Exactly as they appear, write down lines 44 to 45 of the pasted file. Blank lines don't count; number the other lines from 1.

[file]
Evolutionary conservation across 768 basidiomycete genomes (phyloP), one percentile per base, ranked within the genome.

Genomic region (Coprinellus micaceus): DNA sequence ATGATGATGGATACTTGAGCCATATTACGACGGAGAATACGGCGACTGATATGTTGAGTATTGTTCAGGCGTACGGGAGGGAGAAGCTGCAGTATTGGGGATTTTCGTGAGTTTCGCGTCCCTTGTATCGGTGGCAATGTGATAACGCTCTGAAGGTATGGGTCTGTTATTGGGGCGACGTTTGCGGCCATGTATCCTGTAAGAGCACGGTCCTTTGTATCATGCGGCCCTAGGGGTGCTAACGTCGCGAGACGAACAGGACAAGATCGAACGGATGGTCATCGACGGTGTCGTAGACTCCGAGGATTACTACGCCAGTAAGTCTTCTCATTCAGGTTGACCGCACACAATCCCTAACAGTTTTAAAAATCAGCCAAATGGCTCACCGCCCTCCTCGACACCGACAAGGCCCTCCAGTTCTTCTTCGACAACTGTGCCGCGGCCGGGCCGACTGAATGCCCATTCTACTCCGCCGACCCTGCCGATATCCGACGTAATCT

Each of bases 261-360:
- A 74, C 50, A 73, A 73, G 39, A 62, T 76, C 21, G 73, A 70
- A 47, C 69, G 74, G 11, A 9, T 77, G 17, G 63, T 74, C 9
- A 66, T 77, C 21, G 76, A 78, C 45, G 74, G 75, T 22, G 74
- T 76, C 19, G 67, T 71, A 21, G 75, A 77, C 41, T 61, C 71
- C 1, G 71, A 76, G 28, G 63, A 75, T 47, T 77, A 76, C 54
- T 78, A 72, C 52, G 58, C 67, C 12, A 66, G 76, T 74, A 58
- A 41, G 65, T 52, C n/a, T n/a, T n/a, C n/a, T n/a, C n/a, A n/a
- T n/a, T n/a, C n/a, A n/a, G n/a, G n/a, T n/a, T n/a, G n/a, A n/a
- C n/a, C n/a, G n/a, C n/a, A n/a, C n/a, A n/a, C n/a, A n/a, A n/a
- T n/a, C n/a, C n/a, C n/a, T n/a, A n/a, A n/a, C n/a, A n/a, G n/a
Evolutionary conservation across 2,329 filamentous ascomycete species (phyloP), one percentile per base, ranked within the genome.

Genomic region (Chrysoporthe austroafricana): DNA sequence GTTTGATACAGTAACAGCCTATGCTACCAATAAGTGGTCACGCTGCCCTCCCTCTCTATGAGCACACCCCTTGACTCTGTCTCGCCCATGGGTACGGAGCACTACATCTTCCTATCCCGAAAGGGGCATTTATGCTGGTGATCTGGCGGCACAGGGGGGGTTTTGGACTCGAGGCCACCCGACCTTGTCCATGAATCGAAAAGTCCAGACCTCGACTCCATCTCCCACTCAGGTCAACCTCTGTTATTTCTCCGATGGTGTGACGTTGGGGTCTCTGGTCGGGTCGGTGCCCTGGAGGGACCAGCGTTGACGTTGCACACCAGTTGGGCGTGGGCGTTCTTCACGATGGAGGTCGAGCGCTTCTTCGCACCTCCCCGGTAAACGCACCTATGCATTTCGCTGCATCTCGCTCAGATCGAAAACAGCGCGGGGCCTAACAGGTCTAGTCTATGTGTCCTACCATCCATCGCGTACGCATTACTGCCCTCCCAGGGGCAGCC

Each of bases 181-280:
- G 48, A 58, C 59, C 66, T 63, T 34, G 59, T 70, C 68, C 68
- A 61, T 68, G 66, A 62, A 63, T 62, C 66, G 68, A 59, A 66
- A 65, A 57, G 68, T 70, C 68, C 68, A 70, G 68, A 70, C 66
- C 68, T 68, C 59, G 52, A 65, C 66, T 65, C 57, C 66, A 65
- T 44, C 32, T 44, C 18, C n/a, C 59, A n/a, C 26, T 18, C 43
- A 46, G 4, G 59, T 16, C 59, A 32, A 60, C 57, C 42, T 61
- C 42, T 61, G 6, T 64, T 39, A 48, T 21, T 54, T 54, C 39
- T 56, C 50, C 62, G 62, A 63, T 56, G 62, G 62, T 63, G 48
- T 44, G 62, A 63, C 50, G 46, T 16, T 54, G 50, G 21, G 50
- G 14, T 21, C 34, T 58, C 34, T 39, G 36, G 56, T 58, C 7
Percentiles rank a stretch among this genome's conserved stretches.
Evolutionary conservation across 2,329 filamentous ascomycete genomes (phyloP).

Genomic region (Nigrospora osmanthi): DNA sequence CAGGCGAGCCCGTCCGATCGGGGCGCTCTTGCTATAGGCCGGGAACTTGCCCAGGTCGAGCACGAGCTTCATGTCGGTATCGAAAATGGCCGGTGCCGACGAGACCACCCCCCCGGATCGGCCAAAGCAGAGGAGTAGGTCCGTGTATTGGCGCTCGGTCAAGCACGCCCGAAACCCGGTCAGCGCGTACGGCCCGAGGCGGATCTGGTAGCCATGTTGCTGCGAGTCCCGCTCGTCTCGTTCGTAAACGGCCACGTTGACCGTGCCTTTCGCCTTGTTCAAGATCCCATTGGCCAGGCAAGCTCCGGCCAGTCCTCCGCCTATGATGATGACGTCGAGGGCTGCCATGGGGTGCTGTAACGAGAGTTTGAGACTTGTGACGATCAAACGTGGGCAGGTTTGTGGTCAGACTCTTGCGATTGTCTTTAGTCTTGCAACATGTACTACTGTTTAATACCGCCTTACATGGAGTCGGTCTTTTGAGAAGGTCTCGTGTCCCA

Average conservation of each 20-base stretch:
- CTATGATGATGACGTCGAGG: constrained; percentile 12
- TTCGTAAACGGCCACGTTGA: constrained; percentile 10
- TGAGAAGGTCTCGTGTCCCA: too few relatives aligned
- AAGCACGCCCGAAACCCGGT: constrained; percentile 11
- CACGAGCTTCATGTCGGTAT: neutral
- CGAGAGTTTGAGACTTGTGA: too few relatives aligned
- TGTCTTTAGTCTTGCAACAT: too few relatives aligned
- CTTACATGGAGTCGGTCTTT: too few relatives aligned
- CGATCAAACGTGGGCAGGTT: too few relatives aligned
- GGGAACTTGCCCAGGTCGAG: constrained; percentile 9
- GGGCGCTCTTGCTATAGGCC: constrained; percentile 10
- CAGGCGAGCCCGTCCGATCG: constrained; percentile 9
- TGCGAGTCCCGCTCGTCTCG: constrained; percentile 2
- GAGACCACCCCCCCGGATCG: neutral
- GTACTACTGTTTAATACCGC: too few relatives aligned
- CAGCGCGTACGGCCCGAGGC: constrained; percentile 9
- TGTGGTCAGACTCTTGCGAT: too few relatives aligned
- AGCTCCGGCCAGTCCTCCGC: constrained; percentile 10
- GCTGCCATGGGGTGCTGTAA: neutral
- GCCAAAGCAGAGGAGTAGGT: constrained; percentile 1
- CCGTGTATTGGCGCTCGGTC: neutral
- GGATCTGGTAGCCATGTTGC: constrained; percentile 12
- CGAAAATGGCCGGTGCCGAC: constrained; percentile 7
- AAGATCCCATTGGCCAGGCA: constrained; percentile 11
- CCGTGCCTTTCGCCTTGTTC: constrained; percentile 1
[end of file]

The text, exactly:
- GAGACCACCCCCCCGGATCG: neutral
- GTACTACTGTTTAATACCGC: too few relatives aligned